I am delighted to present this Feature on Contemporary Kannada Literature to the readers of Muse India for two significant reasons: (1) Kannada formally acquired the classical language status in July 2011; (2) again in 2011, through the noted writer, Chandrashekar Kambar, Kannada literature secured the eighth Jnanpith Award, the most prestigious literary award in India. Both these recent developments affirm once again the vibrant literary and cultural ambience that has sustained Karnataka and its culture all these years.
In this feature, for sure you will find some of the best voices of Kannada literature: in Poetry, you will be happy to read the greatest poets of Kannada literature such as Bendre, Adiga, Lankesh, Ananthamurthy, A K Ramanujan, Chandrashekar Kambar, S Manjunath, Mudnakudu Chinnaswamy, K S Narasimhaswamy and others. These are major poets who have played a prominent role in silhouetting the contours of contemporary Kannada poetry. Thus, undoubtedly, the writers who have been represented in this Feature are the major voices of Kannada literature; however, what is noteworthy is the fact the writers who have represented these major writers are equally major voices of Kannada Literature. So, in a sense the represented writers and the writers who are representing the other writers together constitute what is called the contemporary Kannada literature that is read and appreciated today. Hence, it is a delightful experience to go through the special issue of Muse India as it features writings by some of the finest Kannada writers and translators such as K V Tirumalesh, Rahamat Tarikere, C N Ramachandran, Vanamala Vishwanath, Rowena Hill, Suchetana Swaroop, Mudnakudu Chinnaswamy, Basavaraj Naikar and O L Nagabhushana Swamy among others. For the first time, so many major Kannada writers have come together to offer to the readers of Muse India an authentic taste and flavour of Kannada literature.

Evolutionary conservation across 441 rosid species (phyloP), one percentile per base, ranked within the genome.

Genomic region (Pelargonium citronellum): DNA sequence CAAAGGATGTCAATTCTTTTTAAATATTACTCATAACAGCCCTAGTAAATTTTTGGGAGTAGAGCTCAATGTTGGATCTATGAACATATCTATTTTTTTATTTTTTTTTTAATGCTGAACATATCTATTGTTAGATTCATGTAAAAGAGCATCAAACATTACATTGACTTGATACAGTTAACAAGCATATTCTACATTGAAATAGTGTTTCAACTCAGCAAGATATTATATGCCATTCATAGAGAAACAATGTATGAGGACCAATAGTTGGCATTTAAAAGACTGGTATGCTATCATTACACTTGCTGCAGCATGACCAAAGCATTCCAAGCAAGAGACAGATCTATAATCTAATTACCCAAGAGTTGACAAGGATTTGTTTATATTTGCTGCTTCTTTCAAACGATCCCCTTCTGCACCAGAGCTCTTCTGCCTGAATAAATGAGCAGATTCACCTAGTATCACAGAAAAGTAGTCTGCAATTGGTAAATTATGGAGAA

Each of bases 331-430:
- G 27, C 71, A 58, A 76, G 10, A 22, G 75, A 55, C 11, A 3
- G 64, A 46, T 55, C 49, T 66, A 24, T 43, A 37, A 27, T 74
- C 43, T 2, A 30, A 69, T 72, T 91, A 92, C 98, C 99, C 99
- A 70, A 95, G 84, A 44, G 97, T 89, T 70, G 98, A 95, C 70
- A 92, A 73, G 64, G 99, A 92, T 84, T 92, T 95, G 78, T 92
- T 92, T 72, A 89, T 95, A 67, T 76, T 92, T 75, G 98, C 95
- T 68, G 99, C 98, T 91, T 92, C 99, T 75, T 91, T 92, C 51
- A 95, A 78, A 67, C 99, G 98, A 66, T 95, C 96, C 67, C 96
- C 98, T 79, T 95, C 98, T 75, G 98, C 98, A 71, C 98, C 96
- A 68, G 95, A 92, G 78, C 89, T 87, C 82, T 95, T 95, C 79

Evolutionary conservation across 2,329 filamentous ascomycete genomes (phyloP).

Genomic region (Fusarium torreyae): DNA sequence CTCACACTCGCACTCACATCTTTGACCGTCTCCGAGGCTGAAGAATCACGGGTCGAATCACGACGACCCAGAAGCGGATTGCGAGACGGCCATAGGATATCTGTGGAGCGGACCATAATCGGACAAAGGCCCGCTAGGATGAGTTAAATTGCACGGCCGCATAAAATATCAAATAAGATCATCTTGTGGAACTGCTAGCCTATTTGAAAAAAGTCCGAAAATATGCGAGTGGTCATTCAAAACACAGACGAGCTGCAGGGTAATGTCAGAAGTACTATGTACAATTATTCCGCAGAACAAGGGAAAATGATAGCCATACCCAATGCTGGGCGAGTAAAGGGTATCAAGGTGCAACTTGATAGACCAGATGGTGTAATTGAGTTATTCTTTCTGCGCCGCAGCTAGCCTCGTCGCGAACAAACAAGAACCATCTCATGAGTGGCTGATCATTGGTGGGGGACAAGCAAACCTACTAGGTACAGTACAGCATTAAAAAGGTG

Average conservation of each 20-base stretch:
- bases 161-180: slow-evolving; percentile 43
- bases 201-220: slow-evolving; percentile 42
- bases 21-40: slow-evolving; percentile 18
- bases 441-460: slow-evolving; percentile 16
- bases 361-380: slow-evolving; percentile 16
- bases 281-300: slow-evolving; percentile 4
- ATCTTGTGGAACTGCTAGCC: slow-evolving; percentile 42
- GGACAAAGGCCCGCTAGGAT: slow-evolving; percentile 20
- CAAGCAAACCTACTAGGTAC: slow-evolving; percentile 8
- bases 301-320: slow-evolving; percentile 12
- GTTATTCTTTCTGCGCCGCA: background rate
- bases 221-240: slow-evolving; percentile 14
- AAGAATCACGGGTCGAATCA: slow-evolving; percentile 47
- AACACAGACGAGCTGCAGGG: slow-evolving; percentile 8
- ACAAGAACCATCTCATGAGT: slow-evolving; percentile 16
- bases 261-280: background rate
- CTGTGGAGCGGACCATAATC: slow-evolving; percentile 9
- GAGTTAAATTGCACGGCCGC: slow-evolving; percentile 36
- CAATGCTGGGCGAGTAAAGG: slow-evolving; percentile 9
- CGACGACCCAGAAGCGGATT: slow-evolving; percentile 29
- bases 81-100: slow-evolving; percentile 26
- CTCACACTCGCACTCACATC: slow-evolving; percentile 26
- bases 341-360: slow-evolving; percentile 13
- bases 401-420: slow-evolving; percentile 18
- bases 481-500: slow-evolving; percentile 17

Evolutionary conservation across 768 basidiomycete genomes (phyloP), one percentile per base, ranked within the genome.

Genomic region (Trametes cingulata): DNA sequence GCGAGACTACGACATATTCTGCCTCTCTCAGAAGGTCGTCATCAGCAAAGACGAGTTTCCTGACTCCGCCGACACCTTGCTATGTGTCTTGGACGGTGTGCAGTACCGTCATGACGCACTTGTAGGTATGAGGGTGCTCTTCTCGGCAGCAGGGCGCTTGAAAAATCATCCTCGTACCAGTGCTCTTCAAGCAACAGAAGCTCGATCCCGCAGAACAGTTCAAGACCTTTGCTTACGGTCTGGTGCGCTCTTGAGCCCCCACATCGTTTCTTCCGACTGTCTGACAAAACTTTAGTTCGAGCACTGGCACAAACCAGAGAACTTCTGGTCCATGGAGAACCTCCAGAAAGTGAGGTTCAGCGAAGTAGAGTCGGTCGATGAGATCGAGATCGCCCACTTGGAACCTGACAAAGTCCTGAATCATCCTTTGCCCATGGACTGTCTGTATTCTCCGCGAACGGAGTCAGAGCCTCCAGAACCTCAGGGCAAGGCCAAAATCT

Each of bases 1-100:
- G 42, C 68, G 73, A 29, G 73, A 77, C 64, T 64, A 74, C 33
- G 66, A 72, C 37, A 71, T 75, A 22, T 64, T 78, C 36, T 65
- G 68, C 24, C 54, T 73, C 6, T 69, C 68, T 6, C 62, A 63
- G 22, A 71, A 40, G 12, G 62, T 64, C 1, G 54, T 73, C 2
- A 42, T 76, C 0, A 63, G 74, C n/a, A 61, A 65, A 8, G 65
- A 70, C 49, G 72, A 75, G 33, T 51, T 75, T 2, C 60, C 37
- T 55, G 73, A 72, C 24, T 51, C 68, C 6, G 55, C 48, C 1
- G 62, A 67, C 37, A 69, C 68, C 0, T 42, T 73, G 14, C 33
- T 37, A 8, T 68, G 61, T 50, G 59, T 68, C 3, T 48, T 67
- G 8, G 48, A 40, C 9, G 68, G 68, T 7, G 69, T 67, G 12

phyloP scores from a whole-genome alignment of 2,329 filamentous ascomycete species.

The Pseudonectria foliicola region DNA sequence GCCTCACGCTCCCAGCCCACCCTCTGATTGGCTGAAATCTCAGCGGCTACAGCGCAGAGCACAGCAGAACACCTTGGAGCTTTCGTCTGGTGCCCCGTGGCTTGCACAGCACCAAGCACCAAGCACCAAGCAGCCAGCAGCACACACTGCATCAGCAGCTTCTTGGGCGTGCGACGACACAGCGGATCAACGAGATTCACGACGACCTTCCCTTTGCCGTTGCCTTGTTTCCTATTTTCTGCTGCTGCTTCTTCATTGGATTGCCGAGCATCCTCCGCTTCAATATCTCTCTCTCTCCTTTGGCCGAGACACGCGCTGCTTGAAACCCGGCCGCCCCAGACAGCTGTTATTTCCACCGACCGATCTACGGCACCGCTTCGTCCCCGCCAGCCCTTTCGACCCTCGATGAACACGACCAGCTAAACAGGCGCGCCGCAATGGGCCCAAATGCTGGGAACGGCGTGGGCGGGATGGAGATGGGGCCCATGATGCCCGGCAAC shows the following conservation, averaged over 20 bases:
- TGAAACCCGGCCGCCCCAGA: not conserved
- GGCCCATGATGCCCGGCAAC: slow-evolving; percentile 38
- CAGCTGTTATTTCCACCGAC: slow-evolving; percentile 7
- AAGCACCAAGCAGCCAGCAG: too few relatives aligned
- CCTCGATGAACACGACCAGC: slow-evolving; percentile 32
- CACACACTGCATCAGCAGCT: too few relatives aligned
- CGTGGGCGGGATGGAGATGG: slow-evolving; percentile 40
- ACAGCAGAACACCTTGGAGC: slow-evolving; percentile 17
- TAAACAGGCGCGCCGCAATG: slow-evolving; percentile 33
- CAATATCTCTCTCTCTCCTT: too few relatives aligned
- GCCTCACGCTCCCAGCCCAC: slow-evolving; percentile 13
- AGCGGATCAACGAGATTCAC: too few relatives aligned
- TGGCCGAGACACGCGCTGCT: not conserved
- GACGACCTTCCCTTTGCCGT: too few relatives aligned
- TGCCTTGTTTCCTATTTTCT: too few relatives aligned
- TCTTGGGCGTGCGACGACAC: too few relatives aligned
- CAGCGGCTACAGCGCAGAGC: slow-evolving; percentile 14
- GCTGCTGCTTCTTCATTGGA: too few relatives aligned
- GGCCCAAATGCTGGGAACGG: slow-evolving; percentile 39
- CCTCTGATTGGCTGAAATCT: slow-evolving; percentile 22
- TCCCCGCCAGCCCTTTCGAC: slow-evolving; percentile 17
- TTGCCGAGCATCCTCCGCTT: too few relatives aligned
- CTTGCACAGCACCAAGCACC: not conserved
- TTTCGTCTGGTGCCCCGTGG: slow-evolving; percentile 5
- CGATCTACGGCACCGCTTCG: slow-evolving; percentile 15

I am extremely grateful to Professor Sheldon Pollock for his article, “Crisis in the Classics”; he was the first to respond to my request and bless me with an article that in a way sets the tone for the status and plight of literature in general and classical literature in particular. I am very much grateful to all my contributors for taking out some time and writing exclusively for the readers of Muse India.
It is indeed a rare honour to be known and recognised as a great poet; however, what is greater is just to be a great poet and be totally content with it. In Kannada, I am extremely fortunate and blessed to intimately know of at least one such poet. It is to that poet, let’s call him for convenience Ramu – we can call him by any other name though – that I lovingly dedicate this Muse India Feature on Kannada Literature.
Finally, I will be very happy if Muse India readers find reading this Feature on contemporary Kannada Literature a deep and delightful experience.